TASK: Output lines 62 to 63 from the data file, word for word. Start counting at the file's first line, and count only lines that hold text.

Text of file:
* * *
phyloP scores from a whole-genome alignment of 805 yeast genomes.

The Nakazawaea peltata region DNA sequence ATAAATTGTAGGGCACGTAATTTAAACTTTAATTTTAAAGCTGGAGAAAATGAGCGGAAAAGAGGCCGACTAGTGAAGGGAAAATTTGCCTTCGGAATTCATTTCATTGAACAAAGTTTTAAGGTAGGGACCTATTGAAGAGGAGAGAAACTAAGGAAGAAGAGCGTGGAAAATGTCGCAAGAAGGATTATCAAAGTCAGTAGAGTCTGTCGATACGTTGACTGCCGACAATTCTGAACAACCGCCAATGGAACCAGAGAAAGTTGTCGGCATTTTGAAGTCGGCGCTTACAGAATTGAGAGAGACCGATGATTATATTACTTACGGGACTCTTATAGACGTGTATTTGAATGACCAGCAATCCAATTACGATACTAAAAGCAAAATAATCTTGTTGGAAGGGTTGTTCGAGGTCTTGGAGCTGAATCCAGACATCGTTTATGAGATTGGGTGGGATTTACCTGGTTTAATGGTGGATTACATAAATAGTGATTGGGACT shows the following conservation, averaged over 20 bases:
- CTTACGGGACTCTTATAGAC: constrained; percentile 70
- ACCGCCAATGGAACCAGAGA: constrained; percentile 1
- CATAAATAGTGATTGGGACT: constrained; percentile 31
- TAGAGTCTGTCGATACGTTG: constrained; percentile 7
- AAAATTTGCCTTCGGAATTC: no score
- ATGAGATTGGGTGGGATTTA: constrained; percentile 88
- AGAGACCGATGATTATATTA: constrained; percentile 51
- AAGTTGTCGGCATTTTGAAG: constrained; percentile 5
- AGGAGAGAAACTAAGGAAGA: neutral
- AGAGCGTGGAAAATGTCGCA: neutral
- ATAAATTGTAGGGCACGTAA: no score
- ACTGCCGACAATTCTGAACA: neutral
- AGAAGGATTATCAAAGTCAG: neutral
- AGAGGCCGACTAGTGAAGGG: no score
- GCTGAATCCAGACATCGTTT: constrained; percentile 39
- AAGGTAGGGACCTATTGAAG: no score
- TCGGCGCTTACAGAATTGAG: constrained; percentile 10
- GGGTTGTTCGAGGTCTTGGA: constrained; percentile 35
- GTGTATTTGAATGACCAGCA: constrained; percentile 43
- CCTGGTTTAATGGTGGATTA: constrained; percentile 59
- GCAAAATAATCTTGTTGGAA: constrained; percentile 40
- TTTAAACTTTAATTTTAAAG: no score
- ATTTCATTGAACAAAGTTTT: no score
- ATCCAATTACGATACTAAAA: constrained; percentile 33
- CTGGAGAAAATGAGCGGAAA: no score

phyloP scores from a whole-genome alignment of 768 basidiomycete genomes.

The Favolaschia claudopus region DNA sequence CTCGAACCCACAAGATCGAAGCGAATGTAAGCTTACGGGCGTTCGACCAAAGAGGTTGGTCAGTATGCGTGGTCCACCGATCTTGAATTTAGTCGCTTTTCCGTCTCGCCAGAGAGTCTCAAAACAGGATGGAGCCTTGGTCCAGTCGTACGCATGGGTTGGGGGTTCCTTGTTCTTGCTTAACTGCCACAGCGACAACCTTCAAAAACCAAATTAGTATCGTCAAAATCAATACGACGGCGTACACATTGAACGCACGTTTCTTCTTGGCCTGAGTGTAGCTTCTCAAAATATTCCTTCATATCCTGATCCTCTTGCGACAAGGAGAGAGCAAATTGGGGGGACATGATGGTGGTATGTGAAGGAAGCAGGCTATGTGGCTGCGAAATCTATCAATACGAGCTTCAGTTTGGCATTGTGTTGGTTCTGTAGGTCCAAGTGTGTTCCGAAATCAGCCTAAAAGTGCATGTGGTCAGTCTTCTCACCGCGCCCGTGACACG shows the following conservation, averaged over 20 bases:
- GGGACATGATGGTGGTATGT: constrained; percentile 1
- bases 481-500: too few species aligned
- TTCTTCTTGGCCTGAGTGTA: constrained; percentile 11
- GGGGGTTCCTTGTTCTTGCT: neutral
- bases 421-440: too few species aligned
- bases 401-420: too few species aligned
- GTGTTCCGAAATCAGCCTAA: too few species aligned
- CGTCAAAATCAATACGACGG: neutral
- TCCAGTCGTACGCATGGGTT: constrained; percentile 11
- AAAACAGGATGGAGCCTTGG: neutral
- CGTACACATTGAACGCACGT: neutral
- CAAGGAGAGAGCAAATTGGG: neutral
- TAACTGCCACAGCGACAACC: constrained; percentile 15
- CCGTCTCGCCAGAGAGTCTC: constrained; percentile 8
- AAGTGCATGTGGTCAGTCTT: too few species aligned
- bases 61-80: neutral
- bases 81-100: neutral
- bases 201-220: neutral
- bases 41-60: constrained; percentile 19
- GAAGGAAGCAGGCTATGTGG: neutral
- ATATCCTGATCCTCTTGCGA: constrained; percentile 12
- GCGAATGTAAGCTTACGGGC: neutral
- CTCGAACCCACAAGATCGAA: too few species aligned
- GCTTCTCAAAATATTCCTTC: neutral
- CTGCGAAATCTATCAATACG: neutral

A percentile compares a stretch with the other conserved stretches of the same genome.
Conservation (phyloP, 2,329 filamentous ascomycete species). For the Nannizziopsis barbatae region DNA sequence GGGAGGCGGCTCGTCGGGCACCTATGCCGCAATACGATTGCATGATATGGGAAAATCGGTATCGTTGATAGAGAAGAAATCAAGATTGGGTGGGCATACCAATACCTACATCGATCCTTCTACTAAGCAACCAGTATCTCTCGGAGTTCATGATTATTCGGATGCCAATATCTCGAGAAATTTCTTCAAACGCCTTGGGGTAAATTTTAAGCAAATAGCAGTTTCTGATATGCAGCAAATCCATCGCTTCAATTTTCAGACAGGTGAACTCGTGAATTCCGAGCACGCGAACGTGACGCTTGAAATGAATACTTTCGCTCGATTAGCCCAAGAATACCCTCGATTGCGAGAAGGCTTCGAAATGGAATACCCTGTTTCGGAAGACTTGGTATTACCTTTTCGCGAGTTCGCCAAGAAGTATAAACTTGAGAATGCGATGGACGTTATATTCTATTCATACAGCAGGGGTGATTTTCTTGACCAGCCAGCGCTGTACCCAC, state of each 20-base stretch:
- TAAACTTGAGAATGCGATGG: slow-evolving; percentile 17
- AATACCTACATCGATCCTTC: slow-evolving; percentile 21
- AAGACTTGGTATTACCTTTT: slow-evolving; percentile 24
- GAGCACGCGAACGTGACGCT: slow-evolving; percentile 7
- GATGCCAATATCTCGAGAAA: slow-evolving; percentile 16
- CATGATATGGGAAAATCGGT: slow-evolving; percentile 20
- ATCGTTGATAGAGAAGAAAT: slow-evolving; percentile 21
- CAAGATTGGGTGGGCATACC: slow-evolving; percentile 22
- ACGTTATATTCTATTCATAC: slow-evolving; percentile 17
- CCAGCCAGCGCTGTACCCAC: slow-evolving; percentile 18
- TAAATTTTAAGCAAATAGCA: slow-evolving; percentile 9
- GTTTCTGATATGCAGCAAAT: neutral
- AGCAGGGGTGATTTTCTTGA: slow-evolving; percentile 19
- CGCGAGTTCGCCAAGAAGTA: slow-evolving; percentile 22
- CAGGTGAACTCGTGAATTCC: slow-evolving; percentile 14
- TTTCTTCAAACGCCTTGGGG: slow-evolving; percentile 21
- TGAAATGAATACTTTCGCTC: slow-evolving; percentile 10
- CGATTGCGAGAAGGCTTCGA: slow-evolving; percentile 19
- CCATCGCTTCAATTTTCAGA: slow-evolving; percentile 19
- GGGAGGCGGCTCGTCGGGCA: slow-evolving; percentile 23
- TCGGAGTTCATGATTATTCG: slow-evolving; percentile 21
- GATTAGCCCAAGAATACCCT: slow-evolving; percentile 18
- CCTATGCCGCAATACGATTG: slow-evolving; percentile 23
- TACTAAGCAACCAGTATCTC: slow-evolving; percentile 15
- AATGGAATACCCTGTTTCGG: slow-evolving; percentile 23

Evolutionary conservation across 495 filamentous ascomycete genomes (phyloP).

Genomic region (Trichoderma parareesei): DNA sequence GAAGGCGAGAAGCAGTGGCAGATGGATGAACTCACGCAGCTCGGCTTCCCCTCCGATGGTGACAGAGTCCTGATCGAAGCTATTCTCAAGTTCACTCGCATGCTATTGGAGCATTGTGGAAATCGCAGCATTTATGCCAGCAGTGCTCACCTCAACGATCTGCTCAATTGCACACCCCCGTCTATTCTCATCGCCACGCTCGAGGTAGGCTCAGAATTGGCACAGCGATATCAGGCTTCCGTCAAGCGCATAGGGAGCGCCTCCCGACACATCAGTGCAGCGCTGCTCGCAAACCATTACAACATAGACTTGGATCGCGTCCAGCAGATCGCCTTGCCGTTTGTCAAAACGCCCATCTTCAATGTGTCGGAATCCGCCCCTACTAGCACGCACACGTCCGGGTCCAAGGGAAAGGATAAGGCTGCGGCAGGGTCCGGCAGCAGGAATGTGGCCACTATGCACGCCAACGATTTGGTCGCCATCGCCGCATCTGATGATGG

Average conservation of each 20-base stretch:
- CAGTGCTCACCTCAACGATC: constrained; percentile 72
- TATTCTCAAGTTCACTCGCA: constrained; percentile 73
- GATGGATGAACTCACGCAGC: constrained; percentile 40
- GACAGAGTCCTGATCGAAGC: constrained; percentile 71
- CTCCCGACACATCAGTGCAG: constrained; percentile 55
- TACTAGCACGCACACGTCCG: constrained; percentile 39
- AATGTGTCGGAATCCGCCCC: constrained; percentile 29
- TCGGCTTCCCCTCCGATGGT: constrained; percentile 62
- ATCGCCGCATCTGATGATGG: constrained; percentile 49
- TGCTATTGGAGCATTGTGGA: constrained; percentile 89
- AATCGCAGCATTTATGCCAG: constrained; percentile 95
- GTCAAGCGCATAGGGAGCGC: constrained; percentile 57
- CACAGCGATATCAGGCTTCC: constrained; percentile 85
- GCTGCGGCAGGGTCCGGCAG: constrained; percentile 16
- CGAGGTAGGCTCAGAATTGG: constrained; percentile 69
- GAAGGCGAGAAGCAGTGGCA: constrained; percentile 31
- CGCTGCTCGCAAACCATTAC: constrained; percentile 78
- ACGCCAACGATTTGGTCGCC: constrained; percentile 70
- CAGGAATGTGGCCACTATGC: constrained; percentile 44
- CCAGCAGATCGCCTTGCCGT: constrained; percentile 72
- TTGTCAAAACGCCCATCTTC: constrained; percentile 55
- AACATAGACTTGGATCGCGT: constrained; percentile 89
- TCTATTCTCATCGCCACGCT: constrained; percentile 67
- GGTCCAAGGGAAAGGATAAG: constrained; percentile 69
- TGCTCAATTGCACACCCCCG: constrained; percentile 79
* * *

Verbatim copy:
- CATGATATGGGAAAATCGGT: slow-evolving; percentile 20
- ATCGTTGATAGAGAAGAAAT: slow-evolving; percentile 21